We have already established that a modeh be-miktzat – a defendant who admits to part of a monetary claim made by the plaintiff – will have to pay what he admits that he owes, and in addition will have to take a Biblical oath that he does not owe the part that he denies.
According to the Mishna (42b) there are certain limitations to this rule. Specifically, it only applies to claims that are measurable by size, weight or amount. On today’s daf Rava adds that not only the claim made by plaintiff, but also the admission of the defendant must meet this requirement. Thus, the case that is taught in the Mishna, where the claimant argues that he gave the defendant a kis maleh – a wallet that was entirely full – and in response the defendant says “I do not know what was in the wallet, but I am returning it as I received it,” would not be considered to be a case of modeh be-miktzat, even if it had less than the amount that the plaintiff claims was in it.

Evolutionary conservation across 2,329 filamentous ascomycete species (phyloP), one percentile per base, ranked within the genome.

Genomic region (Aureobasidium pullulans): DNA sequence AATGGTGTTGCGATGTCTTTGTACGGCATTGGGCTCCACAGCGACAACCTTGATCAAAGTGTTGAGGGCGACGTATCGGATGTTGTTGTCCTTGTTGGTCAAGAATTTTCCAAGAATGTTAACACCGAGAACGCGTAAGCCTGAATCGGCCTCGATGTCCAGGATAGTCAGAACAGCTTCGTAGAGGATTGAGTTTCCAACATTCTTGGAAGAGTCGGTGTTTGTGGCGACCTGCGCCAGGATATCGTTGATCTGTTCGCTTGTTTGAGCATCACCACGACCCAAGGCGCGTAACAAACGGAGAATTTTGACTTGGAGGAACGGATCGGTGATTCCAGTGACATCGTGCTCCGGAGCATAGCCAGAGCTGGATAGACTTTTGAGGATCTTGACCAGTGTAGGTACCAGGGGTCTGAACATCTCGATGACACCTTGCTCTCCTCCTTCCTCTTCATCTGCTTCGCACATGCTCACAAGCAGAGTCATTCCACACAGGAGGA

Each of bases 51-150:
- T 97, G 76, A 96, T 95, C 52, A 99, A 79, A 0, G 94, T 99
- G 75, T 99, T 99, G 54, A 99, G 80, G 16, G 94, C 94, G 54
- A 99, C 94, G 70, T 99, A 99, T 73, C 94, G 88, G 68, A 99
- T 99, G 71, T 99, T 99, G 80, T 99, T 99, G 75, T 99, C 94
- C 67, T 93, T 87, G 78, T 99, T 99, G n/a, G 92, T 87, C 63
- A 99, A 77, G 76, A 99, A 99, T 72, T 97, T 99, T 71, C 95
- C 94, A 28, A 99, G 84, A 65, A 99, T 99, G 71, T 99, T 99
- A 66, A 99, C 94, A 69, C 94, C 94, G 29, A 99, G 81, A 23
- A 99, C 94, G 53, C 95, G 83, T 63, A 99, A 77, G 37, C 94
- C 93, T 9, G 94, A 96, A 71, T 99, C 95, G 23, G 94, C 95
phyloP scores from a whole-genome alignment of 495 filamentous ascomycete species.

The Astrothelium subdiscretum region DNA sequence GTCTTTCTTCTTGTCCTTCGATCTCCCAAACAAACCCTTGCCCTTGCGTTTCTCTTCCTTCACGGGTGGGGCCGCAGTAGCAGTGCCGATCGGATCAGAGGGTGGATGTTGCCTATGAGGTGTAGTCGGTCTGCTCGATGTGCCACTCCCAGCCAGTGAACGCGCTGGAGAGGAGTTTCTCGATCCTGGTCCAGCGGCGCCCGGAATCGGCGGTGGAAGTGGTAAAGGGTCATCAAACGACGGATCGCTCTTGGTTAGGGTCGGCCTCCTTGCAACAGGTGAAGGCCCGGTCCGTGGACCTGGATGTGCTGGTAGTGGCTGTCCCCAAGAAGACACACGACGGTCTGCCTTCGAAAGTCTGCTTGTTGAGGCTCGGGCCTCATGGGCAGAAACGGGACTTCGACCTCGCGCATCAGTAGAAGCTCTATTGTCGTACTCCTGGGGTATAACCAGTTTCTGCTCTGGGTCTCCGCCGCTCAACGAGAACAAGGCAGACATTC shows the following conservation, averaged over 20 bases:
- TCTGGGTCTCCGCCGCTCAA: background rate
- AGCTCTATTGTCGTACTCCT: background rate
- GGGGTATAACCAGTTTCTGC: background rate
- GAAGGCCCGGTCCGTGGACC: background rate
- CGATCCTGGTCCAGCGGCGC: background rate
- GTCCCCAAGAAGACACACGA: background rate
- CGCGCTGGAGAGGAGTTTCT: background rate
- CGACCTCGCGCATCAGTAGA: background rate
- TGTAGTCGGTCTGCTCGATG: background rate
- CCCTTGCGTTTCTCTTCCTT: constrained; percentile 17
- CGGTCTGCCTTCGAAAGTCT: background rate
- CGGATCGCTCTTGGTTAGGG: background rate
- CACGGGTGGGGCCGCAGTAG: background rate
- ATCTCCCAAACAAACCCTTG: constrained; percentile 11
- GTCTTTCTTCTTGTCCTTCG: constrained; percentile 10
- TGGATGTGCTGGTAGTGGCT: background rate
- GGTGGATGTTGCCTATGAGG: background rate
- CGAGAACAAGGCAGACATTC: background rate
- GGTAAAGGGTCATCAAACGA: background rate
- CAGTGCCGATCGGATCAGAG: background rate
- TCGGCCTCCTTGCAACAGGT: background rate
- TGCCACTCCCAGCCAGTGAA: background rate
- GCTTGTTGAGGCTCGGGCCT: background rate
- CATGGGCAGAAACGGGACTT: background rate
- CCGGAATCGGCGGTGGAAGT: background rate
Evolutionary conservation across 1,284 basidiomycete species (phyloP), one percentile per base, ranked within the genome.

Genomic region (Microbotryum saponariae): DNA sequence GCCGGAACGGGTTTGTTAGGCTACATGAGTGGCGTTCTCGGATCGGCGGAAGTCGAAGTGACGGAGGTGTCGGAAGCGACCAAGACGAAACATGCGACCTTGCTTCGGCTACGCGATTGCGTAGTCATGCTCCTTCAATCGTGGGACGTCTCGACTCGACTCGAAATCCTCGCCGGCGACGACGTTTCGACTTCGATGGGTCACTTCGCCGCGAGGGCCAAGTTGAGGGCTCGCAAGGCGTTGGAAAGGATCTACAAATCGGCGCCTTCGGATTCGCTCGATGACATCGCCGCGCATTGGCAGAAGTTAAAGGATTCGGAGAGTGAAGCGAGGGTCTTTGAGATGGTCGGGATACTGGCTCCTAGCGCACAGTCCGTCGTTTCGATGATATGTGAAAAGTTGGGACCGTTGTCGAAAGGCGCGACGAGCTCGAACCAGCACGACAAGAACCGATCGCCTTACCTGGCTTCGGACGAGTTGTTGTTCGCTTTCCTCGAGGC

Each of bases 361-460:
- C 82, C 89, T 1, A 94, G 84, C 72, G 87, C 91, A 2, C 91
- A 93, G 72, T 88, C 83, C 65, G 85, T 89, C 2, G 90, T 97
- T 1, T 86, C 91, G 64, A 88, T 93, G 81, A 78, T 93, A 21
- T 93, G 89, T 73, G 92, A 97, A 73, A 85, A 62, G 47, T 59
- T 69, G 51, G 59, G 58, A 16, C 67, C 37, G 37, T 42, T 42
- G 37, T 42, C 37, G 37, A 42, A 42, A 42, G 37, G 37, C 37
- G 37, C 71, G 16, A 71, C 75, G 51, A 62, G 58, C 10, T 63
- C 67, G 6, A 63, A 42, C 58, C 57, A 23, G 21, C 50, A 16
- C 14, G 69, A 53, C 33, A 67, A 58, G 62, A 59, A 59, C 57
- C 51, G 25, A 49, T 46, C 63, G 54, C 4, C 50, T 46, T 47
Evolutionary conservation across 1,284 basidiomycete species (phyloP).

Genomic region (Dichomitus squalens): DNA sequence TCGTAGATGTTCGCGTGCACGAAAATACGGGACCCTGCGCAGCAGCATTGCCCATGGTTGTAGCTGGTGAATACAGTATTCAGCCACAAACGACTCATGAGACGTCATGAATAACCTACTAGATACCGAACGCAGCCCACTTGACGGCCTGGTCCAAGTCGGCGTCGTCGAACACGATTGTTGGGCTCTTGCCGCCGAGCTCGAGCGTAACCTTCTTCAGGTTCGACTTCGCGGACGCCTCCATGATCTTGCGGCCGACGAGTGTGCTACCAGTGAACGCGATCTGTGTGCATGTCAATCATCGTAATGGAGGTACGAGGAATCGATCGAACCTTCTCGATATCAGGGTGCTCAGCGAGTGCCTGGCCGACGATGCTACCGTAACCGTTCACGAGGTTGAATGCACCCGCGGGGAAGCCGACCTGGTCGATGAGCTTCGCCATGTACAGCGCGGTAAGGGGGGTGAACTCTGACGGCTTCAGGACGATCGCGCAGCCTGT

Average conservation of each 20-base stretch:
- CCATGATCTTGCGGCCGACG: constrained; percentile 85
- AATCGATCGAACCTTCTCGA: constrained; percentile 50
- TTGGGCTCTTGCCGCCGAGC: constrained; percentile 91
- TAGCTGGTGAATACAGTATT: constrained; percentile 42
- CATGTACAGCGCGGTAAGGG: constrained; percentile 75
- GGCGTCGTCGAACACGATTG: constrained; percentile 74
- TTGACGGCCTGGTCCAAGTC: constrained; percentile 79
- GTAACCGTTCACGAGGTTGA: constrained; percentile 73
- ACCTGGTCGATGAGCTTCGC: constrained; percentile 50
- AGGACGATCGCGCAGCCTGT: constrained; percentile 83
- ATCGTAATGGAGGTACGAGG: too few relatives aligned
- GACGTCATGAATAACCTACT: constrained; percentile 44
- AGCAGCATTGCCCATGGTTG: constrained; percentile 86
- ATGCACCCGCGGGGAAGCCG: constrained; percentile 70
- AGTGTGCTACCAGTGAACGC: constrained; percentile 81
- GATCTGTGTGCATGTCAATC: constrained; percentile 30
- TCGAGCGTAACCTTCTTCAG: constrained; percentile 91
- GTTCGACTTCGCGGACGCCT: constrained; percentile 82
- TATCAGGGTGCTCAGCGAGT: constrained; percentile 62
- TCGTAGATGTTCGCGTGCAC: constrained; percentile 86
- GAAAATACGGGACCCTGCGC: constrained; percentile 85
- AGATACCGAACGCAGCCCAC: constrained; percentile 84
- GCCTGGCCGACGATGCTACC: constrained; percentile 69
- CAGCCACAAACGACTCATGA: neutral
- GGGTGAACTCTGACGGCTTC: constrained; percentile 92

The Gemara continues by quoting a baraita that supports Rava’s teaching. One of the examples presented by the baraita contrasts a case where the claim is made that a large menora was given for safekeeping and the defendant admits to having received a small menora vs. a case where the claim is made that a menora weighing ten litrim was given and the defendant admits to a menora of five litrim. In the first case there is no need for an oath to be taken, while the second case is considered modeh be-miktzat since the discussion was about the weight of the object.
In explaining the difference between the two cases, Rabbi Shmuel bar Rav Yitzḥak suggests that we are dealing with a case of a menora shel ḥuliyot – a menora made of pieces – and that the plaintiff admitted to having received a smaller number of pieces than was claimed.